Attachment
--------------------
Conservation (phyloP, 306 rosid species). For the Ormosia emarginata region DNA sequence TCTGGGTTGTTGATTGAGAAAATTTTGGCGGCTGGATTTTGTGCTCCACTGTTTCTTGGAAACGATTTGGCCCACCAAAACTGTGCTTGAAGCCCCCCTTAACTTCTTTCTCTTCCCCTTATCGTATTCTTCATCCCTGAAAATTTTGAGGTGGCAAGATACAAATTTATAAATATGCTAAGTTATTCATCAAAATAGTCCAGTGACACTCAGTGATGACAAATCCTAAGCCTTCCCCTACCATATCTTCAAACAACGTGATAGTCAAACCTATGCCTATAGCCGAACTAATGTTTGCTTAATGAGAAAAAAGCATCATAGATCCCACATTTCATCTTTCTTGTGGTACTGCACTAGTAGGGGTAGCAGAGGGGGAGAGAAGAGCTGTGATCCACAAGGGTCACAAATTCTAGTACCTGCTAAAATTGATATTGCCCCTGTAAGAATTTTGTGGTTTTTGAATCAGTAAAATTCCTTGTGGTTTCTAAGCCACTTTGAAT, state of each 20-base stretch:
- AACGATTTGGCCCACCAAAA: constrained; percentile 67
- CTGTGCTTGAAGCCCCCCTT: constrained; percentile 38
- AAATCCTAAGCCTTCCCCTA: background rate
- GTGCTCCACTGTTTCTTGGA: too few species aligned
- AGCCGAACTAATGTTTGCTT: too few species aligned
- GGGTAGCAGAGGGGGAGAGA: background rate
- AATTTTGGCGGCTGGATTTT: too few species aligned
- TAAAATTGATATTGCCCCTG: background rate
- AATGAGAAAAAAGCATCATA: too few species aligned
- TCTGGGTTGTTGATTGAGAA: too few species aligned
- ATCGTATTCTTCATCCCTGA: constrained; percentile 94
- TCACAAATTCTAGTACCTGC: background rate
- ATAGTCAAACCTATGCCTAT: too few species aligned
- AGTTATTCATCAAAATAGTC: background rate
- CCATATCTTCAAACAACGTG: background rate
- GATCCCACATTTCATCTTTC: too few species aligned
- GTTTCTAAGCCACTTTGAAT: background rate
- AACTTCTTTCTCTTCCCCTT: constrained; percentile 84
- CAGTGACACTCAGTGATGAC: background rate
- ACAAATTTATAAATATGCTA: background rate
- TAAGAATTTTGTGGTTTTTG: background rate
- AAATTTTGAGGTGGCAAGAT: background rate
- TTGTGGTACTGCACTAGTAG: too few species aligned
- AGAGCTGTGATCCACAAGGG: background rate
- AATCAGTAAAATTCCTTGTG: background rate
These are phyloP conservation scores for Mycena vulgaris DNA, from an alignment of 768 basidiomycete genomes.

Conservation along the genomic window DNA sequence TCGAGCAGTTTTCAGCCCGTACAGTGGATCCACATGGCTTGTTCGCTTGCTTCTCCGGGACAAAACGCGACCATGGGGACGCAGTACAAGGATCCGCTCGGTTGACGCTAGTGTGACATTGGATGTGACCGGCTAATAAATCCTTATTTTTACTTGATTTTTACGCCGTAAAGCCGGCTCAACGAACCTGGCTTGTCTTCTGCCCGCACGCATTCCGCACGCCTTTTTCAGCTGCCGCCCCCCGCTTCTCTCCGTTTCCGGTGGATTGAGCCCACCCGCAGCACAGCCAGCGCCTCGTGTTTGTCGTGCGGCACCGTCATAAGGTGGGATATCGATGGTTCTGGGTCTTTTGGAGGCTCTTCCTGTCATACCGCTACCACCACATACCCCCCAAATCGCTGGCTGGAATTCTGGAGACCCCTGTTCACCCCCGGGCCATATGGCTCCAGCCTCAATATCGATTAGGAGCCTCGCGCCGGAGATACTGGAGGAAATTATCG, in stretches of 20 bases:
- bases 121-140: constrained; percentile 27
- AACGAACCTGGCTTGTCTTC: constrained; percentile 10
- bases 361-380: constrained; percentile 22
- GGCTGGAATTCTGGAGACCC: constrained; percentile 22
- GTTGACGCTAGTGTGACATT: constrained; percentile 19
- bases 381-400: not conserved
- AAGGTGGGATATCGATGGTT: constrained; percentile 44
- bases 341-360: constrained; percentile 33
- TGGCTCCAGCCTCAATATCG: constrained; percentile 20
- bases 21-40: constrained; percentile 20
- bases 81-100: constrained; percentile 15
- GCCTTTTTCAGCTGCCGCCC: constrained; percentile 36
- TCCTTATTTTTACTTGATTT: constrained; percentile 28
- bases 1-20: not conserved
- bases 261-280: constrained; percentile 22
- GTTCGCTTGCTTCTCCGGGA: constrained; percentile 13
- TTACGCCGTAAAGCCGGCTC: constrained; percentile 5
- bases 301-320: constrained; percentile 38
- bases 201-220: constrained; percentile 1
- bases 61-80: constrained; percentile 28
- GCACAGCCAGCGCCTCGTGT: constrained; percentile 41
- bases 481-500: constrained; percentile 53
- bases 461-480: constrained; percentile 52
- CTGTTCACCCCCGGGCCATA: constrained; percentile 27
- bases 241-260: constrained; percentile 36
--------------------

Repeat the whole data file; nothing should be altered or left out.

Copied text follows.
Conservation (phyloP, 306 rosid species). For the Ormosia emarginata region DNA sequence TCTGGGTTGTTGATTGAGAAAATTTTGGCGGCTGGATTTTGTGCTCCACTGTTTCTTGGAAACGATTTGGCCCACCAAAACTGTGCTTGAAGCCCCCCTTAACTTCTTTCTCTTCCCCTTATCGTATTCTTCATCCCTGAAAATTTTGAGGTGGCAAGATACAAATTTATAAATATGCTAAGTTATTCATCAAAATAGTCCAGTGACACTCAGTGATGACAAATCCTAAGCCTTCCCCTACCATATCTTCAAACAACGTGATAGTCAAACCTATGCCTATAGCCGAACTAATGTTTGCTTAATGAGAAAAAAGCATCATAGATCCCACATTTCATCTTTCTTGTGGTACTGCACTAGTAGGGGTAGCAGAGGGGGAGAGAAGAGCTGTGATCCACAAGGGTCACAAATTCTAGTACCTGCTAAAATTGATATTGCCCCTGTAAGAATTTTGTGGTTTTTGAATCAGTAAAATTCCTTGTGGTTTCTAAGCCACTTTGAAT, state of each 20-base stretch:
- AACGATTTGGCCCACCAAAA: constrained; percentile 67
- CTGTGCTTGAAGCCCCCCTT: constrained; percentile 38
- AAATCCTAAGCCTTCCCCTA: background rate
- GTGCTCCACTGTTTCTTGGA: too few species aligned
- AGCCGAACTAATGTTTGCTT: too few species aligned
- GGGTAGCAGAGGGGGAGAGA: background rate
- AATTTTGGCGGCTGGATTTT: too few species aligned
- TAAAATTGATATTGCCCCTG: background rate
- AATGAGAAAAAAGCATCATA: too few species aligned
- TCTGGGTTGTTGATTGAGAA: too few species aligned
- ATCGTATTCTTCATCCCTGA: constrained; percentile 94
- TCACAAATTCTAGTACCTGC: background rate
- ATAGTCAAACCTATGCCTAT: too few species aligned
- AGTTATTCATCAAAATAGTC: background rate
- CCATATCTTCAAACAACGTG: background rate
- GATCCCACATTTCATCTTTC: too few species aligned
- GTTTCTAAGCCACTTTGAAT: background rate
- AACTTCTTTCTCTTCCCCTT: constrained; percentile 84
- CAGTGACACTCAGTGATGAC: background rate
- ACAAATTTATAAATATGCTA: background rate
- TAAGAATTTTGTGGTTTTTG: background rate
- AAATTTTGAGGTGGCAAGAT: background rate
- TTGTGGTACTGCACTAGTAG: too few species aligned
- AGAGCTGTGATCCACAAGGG: background rate
- AATCAGTAAAATTCCTTGTG: background rate
These are phyloP conservation scores for Mycena vulgaris DNA, from an alignment of 768 basidiomycete genomes.

Conservation along the genomic window DNA sequence TCGAGCAGTTTTCAGCCCGTACAGTGGATCCACATGGCTTGTTCGCTTGCTTCTCCGGGACAAAACGCGACCATGGGGACGCAGTACAAGGATCCGCTCGGTTGACGCTAGTGTGACATTGGATGTGACCGGCTAATAAATCCTTATTTTTACTTGATTTTTACGCCGTAAAGCCGGCTCAACGAACCTGGCTTGTCTTCTGCCCGCACGCATTCCGCACGCCTTTTTCAGCTGCCGCCCCCCGCTTCTCTCCGTTTCCGGTGGATTGAGCCCACCCGCAGCACAGCCAGCGCCTCGTGTTTGTCGTGCGGCACCGTCATAAGGTGGGATATCGATGGTTCTGGGTCTTTTGGAGGCTCTTCCTGTCATACCGCTACCACCACATACCCCCCAAATCGCTGGCTGGAATTCTGGAGACCCCTGTTCACCCCCGGGCCATATGGCTCCAGCCTCAATATCGATTAGGAGCCTCGCGCCGGAGATACTGGAGGAAATTATCG, in stretches of 20 bases:
- bases 121-140: constrained; percentile 27
- AACGAACCTGGCTTGTCTTC: constrained; percentile 10
- bases 361-380: constrained; percentile 22
- GGCTGGAATTCTGGAGACCC: constrained; percentile 22
- GTTGACGCTAGTGTGACATT: constrained; percentile 19
- bases 381-400: not conserved
- AAGGTGGGATATCGATGGTT: constrained; percentile 44
- bases 341-360: constrained; percentile 33
- TGGCTCCAGCCTCAATATCG: constrained; percentile 20
- bases 21-40: constrained; percentile 20
- bases 81-100: constrained; percentile 15
- GCCTTTTTCAGCTGCCGCCC: constrained; percentile 36
- TCCTTATTTTTACTTGATTT: constrained; percentile 28
- bases 1-20: not conserved
- bases 261-280: constrained; percentile 22
- GTTCGCTTGCTTCTCCGGGA: constrained; percentile 13
- TTACGCCGTAAAGCCGGCTC: constrained; percentile 5
- bases 301-320: constrained; percentile 38
- bases 201-220: constrained; percentile 1
- bases 61-80: constrained; percentile 28
- GCACAGCCAGCGCCTCGTGT: constrained; percentile 41
- bases 481-500: constrained; percentile 53
- bases 461-480: constrained; percentile 52
- CTGTTCACCCCCGGGCCATA: constrained; percentile 27
- bases 241-260: constrained; percentile 36